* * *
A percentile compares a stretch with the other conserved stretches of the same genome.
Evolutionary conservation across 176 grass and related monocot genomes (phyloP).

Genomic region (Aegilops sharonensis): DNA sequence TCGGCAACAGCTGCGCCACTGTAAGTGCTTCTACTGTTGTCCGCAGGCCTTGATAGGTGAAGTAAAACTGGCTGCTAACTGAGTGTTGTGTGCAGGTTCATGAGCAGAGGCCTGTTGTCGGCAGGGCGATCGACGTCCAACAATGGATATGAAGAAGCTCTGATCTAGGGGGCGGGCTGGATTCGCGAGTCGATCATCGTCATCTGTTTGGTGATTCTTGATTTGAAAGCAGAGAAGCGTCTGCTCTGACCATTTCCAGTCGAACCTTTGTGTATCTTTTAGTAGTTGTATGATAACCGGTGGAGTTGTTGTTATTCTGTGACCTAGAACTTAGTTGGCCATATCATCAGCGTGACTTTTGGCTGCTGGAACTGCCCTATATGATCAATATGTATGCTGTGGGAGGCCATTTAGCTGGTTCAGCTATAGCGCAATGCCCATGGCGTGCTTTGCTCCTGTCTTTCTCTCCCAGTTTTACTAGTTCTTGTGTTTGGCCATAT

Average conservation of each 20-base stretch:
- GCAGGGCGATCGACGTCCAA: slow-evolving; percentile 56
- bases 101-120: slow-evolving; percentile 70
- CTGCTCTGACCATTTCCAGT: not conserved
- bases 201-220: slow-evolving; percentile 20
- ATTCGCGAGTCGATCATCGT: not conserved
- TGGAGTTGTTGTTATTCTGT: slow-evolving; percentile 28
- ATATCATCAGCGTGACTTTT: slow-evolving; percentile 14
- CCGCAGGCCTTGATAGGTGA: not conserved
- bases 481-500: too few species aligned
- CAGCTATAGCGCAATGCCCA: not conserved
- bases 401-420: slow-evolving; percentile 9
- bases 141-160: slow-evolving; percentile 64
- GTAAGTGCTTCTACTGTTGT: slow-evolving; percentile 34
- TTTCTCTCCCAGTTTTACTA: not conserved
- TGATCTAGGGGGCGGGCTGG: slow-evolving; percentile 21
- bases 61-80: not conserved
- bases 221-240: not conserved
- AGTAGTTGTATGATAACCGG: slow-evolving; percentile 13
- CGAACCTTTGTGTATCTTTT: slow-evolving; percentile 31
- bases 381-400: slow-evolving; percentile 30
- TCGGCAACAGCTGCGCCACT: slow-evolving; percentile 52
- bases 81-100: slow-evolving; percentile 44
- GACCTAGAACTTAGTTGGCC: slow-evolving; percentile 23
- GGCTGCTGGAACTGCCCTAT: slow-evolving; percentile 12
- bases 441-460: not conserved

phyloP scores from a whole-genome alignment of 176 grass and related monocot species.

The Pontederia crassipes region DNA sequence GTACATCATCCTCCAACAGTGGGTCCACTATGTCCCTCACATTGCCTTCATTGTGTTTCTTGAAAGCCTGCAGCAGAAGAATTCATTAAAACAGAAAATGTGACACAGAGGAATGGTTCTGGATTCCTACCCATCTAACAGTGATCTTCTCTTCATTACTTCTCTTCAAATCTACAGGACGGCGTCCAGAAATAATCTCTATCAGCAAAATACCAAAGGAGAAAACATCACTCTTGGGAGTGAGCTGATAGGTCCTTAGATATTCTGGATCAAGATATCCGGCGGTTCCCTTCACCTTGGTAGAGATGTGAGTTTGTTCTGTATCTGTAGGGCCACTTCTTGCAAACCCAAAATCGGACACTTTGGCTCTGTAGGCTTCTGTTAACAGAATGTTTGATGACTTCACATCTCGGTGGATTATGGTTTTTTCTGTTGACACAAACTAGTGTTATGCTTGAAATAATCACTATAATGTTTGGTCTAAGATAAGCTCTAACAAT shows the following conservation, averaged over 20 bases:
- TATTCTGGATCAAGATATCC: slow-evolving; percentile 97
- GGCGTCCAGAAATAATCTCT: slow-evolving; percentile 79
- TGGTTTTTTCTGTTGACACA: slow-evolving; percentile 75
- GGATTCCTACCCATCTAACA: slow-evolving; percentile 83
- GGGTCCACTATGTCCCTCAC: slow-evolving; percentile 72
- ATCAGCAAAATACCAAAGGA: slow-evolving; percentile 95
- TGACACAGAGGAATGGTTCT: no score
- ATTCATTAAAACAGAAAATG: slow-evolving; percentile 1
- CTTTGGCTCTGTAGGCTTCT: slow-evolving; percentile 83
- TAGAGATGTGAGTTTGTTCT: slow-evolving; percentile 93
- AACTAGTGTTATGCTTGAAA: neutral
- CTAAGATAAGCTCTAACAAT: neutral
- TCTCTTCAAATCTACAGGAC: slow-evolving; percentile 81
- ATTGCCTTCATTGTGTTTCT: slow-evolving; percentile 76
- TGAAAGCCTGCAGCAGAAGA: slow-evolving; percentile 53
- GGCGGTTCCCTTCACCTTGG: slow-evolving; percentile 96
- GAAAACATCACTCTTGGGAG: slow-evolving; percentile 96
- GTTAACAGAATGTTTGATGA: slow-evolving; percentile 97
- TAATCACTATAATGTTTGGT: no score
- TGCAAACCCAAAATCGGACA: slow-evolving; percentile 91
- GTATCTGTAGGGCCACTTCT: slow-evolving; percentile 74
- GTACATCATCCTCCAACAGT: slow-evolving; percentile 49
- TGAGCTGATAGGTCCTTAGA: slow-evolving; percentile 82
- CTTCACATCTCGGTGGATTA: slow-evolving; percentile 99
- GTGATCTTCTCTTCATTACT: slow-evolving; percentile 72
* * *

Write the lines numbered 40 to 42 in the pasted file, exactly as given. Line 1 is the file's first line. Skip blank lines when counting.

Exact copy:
- CTTTGGCTCTGTAGGCTTCT: slow-evolving; percentile 83
- TAGAGATGTGAGTTTGTTCT: slow-evolving; percentile 93
- AACTAGTGTTATGCTTGAAA: neutral